Anyway, you've probably heard enough by now of Adam Jones' misplayed ball in center, and I don't want it to grow into the biggest fielding folly since Bill Buckner by bringing it up again. It was an intrasquad game, after all. Really, I don't even like Jones from a Fantasy standpoint this season. I foresee many, many strikeouts and a somewhat low batting average. If you need some steals, I guess he works.

Instead, I'll talk about another Scott in Florida, more specifically Mr. Kazmir in Tampa. The kid (look, he's only a couple months older than me) felt a twinge in his elbow while warming up for the Rays' intrasquad game and ended up needing an MRI. He thinks he just hyperextended the elbow, and considering the Rays have always handled him with kid gloves, I don't suspect the MRI will reveal a serious injury. But this incident shows you exactly why most Fantasy experts suggest you stockpile hitters before pitchers. Pitchers' arms can go at any time, and in this day and age, they often do. And as healthy and fit as an up-and-coming strikeout hurler like Kazmir can look one day, he can end up paying a visit to Dr. James Andrews the next. You need to invest your early-round picks in something reliable, and hitters come with a lot more reliability than pitchers.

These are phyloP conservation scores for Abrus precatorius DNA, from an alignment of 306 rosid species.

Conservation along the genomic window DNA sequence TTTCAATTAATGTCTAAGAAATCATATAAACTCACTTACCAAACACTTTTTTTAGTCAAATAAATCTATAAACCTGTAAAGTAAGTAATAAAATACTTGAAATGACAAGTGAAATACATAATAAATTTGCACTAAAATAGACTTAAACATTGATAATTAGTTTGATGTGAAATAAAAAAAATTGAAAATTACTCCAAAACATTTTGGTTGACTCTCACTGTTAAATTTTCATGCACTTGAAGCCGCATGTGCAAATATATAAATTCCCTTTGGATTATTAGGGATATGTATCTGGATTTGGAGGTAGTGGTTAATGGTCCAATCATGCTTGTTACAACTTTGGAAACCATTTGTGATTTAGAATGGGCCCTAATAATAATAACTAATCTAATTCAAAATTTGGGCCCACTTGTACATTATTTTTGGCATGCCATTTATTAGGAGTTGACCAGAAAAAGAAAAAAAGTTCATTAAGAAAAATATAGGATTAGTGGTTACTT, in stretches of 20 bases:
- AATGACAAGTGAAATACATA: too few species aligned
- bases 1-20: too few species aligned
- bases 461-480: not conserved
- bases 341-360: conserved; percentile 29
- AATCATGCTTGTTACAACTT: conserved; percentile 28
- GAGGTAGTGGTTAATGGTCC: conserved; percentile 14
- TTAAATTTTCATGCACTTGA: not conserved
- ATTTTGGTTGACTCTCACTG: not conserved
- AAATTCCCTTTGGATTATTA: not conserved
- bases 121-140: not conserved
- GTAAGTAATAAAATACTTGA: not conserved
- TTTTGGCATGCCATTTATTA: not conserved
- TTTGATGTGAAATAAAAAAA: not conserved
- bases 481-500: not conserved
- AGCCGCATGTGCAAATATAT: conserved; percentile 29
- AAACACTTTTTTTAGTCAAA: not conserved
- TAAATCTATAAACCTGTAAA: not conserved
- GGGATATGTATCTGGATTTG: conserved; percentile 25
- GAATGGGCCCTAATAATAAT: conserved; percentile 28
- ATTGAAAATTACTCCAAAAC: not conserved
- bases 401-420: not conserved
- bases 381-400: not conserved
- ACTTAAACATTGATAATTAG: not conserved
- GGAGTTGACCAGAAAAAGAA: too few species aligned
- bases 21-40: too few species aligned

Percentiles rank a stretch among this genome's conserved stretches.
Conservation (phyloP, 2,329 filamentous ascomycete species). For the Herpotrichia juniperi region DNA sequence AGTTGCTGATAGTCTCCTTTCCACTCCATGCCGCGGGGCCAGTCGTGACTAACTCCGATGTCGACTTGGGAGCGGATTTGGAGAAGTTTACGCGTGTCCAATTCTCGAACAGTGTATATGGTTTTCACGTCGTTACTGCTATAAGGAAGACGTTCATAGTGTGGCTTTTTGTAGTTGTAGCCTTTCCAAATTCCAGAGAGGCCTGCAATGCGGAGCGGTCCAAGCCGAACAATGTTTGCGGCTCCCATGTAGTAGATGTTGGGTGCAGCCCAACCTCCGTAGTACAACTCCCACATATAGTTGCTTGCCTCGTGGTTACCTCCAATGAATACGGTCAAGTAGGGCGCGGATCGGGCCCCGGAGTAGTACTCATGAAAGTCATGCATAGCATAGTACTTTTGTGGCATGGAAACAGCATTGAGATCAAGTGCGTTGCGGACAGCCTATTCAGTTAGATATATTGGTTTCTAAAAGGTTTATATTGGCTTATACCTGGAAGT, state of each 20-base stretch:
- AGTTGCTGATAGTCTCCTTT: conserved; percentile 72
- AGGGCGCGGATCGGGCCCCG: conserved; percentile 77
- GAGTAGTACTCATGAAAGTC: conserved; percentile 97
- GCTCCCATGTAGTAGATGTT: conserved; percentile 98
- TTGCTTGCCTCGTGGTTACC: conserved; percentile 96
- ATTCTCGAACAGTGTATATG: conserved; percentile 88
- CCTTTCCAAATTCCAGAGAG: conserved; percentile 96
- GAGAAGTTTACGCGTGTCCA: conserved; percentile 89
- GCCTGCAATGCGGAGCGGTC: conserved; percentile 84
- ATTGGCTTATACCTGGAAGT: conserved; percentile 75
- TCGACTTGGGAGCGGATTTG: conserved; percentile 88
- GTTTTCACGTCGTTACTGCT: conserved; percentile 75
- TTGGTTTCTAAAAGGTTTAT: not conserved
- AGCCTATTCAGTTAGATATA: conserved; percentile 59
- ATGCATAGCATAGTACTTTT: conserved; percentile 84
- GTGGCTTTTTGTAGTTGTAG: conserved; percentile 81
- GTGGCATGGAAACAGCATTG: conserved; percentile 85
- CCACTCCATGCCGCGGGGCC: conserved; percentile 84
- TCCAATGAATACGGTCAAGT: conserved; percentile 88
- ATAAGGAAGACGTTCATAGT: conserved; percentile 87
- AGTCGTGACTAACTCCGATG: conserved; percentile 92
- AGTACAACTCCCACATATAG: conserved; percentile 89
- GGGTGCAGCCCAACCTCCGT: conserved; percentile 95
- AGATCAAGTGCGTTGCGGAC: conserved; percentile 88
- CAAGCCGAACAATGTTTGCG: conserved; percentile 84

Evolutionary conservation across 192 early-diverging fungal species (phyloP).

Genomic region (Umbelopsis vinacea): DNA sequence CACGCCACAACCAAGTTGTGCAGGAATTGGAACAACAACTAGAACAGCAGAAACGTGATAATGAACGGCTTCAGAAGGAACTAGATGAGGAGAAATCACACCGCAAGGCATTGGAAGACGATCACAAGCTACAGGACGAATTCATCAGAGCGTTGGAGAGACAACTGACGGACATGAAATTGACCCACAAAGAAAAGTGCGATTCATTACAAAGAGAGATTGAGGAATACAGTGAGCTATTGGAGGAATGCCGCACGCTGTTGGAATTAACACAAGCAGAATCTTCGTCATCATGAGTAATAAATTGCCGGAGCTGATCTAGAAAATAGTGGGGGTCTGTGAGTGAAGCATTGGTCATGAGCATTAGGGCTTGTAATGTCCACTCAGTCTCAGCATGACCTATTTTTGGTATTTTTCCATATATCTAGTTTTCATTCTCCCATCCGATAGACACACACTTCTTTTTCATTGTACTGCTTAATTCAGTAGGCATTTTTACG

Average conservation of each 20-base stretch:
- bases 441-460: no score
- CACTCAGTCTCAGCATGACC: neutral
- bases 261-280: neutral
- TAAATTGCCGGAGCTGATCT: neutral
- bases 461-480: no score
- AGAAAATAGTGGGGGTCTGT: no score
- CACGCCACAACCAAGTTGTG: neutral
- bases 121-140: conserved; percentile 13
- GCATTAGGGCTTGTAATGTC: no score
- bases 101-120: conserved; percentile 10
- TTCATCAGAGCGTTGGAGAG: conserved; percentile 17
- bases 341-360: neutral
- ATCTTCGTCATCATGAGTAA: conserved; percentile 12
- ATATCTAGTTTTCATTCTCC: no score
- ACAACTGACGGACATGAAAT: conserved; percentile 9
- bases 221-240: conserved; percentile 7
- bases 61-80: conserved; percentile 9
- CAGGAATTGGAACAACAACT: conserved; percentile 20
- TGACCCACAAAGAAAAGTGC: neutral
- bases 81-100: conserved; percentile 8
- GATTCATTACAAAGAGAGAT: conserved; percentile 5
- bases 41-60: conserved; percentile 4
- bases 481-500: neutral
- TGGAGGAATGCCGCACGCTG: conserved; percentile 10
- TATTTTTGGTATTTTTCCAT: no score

That's all for now
Category: MLB
Posted on: February 25, 2008 6:40 pm
Edited on: May 8, 2008 8:07 pm

My inaugeration and thoughts on Bonds

I've never had a blog before. I'm from Georgia. (Not that that means anything, but people like to joke, and I like to accommodate, so there you go -- fuel for the fire.) But now that I've joined up with, they've given me a blog space and told me to use it, assigning me a topic on which to direct my focus: baseball -- or, more specifically, spring baseball ... as it relates to Fantasy.

Good thing I really like baseball, huh? I mean, they could have told me to blog about werewolves ... or corned beef hash.

So baseball it is, and baseball it shall remain. It might have a distinct stream-of-consciousness feel to it at first, but I hope to establish some sense of order eventually. I like order. Oh, and I also hope to work in a Lost reference whenever I can. I like Lost.

Of course, what does it say about me that the two most important things of my life are Fantasy Baseball and Lost?

Aaaaaaaaaaaaaaaaaand break!